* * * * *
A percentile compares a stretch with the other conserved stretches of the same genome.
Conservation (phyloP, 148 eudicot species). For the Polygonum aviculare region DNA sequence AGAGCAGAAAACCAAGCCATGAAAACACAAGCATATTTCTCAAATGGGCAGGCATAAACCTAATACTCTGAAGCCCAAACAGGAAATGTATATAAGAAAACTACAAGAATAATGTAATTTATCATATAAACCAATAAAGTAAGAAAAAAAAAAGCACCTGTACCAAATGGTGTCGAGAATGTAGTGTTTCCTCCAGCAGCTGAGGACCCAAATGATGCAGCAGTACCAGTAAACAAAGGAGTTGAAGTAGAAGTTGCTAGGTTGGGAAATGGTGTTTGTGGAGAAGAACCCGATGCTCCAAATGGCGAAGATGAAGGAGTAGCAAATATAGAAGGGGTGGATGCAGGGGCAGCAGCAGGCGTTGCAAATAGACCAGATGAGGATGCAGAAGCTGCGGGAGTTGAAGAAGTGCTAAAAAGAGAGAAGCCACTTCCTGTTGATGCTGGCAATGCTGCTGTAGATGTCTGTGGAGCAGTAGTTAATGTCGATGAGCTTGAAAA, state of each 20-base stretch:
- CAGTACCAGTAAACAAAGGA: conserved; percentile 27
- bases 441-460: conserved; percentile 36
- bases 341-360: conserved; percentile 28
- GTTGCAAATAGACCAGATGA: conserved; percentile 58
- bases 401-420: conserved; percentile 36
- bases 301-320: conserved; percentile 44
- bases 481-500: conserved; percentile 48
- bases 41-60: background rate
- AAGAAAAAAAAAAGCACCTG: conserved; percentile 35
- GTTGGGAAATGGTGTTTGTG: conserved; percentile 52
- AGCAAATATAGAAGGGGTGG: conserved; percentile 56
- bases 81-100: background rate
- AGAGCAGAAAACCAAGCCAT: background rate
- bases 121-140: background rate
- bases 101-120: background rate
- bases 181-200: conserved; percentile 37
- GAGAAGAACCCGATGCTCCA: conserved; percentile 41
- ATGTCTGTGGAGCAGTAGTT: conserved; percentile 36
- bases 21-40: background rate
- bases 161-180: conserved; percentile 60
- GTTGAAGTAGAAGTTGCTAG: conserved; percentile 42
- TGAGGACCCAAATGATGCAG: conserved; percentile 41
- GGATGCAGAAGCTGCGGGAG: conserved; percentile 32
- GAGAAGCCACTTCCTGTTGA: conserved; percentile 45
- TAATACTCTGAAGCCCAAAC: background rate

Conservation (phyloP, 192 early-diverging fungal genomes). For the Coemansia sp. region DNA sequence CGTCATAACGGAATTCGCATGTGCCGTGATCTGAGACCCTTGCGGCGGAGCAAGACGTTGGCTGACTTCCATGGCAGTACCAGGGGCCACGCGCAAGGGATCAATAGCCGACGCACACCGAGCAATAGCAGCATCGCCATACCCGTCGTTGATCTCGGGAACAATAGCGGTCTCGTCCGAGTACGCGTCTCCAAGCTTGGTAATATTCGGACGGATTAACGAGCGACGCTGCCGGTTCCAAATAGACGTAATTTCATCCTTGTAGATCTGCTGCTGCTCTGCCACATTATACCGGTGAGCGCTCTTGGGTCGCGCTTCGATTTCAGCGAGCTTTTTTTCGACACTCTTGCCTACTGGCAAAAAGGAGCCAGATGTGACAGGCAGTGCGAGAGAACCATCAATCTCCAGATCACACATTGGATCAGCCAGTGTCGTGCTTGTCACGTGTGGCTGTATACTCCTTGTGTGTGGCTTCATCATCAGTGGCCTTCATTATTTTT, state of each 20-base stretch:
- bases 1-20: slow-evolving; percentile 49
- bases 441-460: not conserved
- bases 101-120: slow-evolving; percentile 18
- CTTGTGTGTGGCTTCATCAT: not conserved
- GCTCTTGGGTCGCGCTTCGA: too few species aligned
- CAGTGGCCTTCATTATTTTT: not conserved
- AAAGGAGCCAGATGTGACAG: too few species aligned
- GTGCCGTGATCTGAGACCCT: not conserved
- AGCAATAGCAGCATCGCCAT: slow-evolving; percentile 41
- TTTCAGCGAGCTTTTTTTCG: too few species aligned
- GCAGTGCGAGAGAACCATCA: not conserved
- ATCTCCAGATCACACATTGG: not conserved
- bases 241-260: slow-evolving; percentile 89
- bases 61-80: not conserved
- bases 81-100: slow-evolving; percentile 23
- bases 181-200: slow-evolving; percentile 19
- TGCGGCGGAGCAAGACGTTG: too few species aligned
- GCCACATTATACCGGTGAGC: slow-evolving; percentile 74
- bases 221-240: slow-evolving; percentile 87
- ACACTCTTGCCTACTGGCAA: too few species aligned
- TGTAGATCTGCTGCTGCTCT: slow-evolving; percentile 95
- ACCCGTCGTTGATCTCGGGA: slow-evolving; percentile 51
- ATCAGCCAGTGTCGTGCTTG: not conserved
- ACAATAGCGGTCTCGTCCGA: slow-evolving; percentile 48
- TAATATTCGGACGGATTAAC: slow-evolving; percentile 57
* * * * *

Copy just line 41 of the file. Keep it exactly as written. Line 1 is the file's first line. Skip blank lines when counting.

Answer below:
- bases 241-260: slow-evolving; percentile 89